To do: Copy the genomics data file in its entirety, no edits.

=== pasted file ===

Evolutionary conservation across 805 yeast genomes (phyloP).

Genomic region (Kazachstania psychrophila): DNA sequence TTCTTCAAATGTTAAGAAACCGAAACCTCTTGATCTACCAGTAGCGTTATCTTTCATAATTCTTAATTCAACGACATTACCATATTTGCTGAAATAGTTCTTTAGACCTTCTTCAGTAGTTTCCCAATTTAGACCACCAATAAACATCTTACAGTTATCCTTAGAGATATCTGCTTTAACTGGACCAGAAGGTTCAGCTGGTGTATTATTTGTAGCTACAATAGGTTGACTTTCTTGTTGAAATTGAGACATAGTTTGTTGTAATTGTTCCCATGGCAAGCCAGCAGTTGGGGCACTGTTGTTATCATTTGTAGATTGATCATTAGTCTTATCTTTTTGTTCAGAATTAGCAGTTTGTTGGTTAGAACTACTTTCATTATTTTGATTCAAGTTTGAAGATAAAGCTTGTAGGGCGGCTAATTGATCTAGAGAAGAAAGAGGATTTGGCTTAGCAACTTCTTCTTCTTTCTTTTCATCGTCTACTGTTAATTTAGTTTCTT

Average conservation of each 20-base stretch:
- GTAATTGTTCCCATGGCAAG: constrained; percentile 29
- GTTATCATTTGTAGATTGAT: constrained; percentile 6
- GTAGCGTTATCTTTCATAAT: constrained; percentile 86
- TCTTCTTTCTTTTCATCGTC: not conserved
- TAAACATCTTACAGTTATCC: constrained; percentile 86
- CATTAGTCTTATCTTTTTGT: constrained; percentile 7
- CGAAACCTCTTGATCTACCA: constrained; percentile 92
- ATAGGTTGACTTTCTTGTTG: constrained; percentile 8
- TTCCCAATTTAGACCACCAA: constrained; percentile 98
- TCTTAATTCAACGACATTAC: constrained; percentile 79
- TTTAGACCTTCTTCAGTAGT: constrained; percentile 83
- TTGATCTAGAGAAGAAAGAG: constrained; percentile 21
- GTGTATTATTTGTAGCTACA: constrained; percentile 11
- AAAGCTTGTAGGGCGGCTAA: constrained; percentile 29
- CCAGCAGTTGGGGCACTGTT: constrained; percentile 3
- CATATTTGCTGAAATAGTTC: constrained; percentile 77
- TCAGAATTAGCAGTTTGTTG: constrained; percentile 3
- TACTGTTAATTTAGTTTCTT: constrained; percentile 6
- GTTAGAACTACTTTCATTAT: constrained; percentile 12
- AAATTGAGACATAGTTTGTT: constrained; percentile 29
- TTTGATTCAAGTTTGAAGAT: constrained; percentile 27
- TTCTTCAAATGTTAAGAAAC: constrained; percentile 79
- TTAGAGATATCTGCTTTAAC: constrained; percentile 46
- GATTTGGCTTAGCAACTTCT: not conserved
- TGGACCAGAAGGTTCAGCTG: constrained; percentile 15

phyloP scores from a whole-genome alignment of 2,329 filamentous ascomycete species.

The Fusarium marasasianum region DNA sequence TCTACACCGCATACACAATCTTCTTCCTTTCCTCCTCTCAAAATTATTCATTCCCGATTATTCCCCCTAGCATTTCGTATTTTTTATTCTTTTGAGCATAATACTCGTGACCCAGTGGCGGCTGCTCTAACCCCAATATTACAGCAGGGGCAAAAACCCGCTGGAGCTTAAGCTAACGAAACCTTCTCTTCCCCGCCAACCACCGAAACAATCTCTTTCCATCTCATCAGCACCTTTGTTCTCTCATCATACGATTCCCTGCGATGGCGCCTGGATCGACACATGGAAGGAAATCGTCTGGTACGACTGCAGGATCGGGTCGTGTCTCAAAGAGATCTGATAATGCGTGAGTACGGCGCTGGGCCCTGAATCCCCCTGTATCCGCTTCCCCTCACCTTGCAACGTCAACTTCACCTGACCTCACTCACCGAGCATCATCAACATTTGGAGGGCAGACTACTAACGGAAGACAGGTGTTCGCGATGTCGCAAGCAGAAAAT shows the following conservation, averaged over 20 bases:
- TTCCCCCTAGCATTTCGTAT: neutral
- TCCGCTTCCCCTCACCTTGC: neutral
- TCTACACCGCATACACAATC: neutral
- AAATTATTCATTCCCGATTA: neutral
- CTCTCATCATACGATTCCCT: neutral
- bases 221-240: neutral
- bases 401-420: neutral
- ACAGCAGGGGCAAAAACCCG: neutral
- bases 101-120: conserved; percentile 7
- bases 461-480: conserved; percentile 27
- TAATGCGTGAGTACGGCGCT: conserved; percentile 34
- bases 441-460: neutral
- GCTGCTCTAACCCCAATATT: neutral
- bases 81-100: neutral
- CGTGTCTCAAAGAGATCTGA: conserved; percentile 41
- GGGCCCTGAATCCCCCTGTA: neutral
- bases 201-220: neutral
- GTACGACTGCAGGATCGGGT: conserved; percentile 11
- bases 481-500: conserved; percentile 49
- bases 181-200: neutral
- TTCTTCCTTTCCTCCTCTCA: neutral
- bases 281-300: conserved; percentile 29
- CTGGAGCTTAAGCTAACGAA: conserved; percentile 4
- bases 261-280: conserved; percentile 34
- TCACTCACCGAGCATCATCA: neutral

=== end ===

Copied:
Evolutionary conservation across 805 yeast genomes (phyloP).

Genomic region (Kazachstania psychrophila): DNA sequence TTCTTCAAATGTTAAGAAACCGAAACCTCTTGATCTACCAGTAGCGTTATCTTTCATAATTCTTAATTCAACGACATTACCATATTTGCTGAAATAGTTCTTTAGACCTTCTTCAGTAGTTTCCCAATTTAGACCACCAATAAACATCTTACAGTTATCCTTAGAGATATCTGCTTTAACTGGACCAGAAGGTTCAGCTGGTGTATTATTTGTAGCTACAATAGGTTGACTTTCTTGTTGAAATTGAGACATAGTTTGTTGTAATTGTTCCCATGGCAAGCCAGCAGTTGGGGCACTGTTGTTATCATTTGTAGATTGATCATTAGTCTTATCTTTTTGTTCAGAATTAGCAGTTTGTTGGTTAGAACTACTTTCATTATTTTGATTCAAGTTTGAAGATAAAGCTTGTAGGGCGGCTAATTGATCTAGAGAAGAAAGAGGATTTGGCTTAGCAACTTCTTCTTCTTTCTTTTCATCGTCTACTGTTAATTTAGTTTCTT

Average conservation of each 20-base stretch:
- GTAATTGTTCCCATGGCAAG: constrained; percentile 29
- GTTATCATTTGTAGATTGAT: constrained; percentile 6
- GTAGCGTTATCTTTCATAAT: constrained; percentile 86
- TCTTCTTTCTTTTCATCGTC: not conserved
- TAAACATCTTACAGTTATCC: constrained; percentile 86
- CATTAGTCTTATCTTTTTGT: constrained; percentile 7
- CGAAACCTCTTGATCTACCA: constrained; percentile 92
- ATAGGTTGACTTTCTTGTTG: constrained; percentile 8
- TTCCCAATTTAGACCACCAA: constrained; percentile 98
- TCTTAATTCAACGACATTAC: constrained; percentile 79
- TTTAGACCTTCTTCAGTAGT: constrained; percentile 83
- TTGATCTAGAGAAGAAAGAG: constrained; percentile 21
- GTGTATTATTTGTAGCTACA: constrained; percentile 11
- AAAGCTTGTAGGGCGGCTAA: constrained; percentile 29
- CCAGCAGTTGGGGCACTGTT: constrained; percentile 3
- CATATTTGCTGAAATAGTTC: constrained; percentile 77
- TCAGAATTAGCAGTTTGTTG: constrained; percentile 3
- TACTGTTAATTTAGTTTCTT: constrained; percentile 6
- GTTAGAACTACTTTCATTAT: constrained; percentile 12
- AAATTGAGACATAGTTTGTT: constrained; percentile 29
- TTTGATTCAAGTTTGAAGAT: constrained; percentile 27
- TTCTTCAAATGTTAAGAAAC: constrained; percentile 79
- TTAGAGATATCTGCTTTAAC: constrained; percentile 46
- GATTTGGCTTAGCAACTTCT: not conserved
- TGGACCAGAAGGTTCAGCTG: constrained; percentile 15

phyloP scores from a whole-genome alignment of 2,329 filamentous ascomycete species.

The Fusarium marasasianum region DNA sequence TCTACACCGCATACACAATCTTCTTCCTTTCCTCCTCTCAAAATTATTCATTCCCGATTATTCCCCCTAGCATTTCGTATTTTTTATTCTTTTGAGCATAATACTCGTGACCCAGTGGCGGCTGCTCTAACCCCAATATTACAGCAGGGGCAAAAACCCGCTGGAGCTTAAGCTAACGAAACCTTCTCTTCCCCGCCAACCACCGAAACAATCTCTTTCCATCTCATCAGCACCTTTGTTCTCTCATCATACGATTCCCTGCGATGGCGCCTGGATCGACACATGGAAGGAAATCGTCTGGTACGACTGCAGGATCGGGTCGTGTCTCAAAGAGATCTGATAATGCGTGAGTACGGCGCTGGGCCCTGAATCCCCCTGTATCCGCTTCCCCTCACCTTGCAACGTCAACTTCACCTGACCTCACTCACCGAGCATCATCAACATTTGGAGGGCAGACTACTAACGGAAGACAGGTGTTCGCGATGTCGCAAGCAGAAAAT shows the following conservation, averaged over 20 bases:
- TTCCCCCTAGCATTTCGTAT: neutral
- TCCGCTTCCCCTCACCTTGC: neutral
- TCTACACCGCATACACAATC: neutral
- AAATTATTCATTCCCGATTA: neutral
- CTCTCATCATACGATTCCCT: neutral
- bases 221-240: neutral
- bases 401-420: neutral
- ACAGCAGGGGCAAAAACCCG: neutral
- bases 101-120: conserved; percentile 7
- bases 461-480: conserved; percentile 27
- TAATGCGTGAGTACGGCGCT: conserved; percentile 34
- bases 441-460: neutral
- GCTGCTCTAACCCCAATATT: neutral
- bases 81-100: neutral
- CGTGTCTCAAAGAGATCTGA: conserved; percentile 41
- GGGCCCTGAATCCCCCTGTA: neutral
- bases 201-220: neutral
- GTACGACTGCAGGATCGGGT: conserved; percentile 11
- bases 481-500: conserved; percentile 49
- bases 181-200: neutral
- TTCTTCCTTTCCTCCTCTCA: neutral
- bases 281-300: conserved; percentile 29
- CTGGAGCTTAAGCTAACGAA: conserved; percentile 4
- bases 261-280: conserved; percentile 34
- TCACTCACCGAGCATCATCA: neutral